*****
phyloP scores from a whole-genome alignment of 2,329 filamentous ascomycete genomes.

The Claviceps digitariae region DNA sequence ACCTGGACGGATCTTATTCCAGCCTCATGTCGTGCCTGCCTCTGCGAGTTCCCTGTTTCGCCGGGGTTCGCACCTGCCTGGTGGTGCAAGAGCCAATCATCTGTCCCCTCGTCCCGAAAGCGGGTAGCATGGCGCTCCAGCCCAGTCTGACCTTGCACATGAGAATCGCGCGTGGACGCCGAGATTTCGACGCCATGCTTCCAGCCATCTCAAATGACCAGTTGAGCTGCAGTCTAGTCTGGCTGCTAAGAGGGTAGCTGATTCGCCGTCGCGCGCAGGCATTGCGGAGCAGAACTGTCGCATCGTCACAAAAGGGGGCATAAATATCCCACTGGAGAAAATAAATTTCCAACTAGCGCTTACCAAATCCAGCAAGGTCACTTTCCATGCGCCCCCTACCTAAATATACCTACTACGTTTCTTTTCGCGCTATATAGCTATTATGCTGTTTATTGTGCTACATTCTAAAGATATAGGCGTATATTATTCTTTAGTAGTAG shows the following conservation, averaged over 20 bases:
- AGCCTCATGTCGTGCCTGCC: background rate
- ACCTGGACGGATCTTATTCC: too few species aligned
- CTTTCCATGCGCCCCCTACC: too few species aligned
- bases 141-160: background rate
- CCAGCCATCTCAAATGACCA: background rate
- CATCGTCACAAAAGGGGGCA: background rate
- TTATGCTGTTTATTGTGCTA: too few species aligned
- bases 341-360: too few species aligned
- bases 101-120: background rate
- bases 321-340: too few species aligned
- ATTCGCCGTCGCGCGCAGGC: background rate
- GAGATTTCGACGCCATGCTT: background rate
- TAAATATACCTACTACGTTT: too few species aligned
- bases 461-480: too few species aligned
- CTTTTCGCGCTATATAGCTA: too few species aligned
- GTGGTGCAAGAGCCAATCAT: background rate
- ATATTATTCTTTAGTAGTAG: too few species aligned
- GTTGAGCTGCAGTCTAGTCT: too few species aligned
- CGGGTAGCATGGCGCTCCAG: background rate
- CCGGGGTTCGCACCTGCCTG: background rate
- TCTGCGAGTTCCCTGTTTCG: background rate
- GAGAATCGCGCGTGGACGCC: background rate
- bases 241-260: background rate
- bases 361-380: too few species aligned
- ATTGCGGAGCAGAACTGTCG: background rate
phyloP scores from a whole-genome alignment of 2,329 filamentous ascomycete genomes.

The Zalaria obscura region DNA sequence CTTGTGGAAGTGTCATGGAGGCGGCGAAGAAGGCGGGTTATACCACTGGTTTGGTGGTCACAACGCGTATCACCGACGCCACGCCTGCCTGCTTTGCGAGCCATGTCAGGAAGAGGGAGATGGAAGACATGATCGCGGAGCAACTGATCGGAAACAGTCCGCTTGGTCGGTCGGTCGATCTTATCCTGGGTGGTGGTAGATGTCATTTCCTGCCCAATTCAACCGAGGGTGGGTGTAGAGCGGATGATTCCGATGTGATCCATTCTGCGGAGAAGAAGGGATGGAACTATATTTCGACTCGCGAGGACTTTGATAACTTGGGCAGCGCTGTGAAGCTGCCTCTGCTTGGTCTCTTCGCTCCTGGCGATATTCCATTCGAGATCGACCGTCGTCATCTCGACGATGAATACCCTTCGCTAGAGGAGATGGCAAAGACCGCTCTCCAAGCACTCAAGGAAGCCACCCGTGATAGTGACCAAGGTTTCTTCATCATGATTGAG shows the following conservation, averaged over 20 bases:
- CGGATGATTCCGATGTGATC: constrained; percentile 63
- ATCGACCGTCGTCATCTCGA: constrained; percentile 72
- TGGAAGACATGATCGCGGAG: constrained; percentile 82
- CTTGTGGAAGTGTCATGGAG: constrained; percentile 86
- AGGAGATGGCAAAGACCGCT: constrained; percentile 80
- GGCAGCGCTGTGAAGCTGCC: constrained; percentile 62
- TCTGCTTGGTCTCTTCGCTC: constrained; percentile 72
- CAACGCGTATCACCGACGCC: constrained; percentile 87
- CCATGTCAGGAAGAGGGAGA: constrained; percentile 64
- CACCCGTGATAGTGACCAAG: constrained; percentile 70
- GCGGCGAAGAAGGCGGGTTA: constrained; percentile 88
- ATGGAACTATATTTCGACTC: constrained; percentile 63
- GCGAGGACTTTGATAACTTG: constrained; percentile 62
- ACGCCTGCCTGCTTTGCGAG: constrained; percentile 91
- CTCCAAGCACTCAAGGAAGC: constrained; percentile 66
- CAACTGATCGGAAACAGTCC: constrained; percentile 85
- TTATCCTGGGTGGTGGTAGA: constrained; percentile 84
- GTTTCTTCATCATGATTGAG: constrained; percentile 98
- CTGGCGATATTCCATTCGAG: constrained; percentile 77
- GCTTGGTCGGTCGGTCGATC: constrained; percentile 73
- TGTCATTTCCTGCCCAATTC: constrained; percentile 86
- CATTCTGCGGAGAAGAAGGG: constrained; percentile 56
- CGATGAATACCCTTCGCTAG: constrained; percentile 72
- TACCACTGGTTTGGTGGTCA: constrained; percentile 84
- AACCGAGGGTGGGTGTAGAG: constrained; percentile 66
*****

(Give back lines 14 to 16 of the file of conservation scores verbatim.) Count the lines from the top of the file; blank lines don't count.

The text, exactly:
- GAGATTTCGACGCCATGCTT: background rate
- TAAATATACCTACTACGTTT: too few species aligned
- bases 461-480: too few species aligned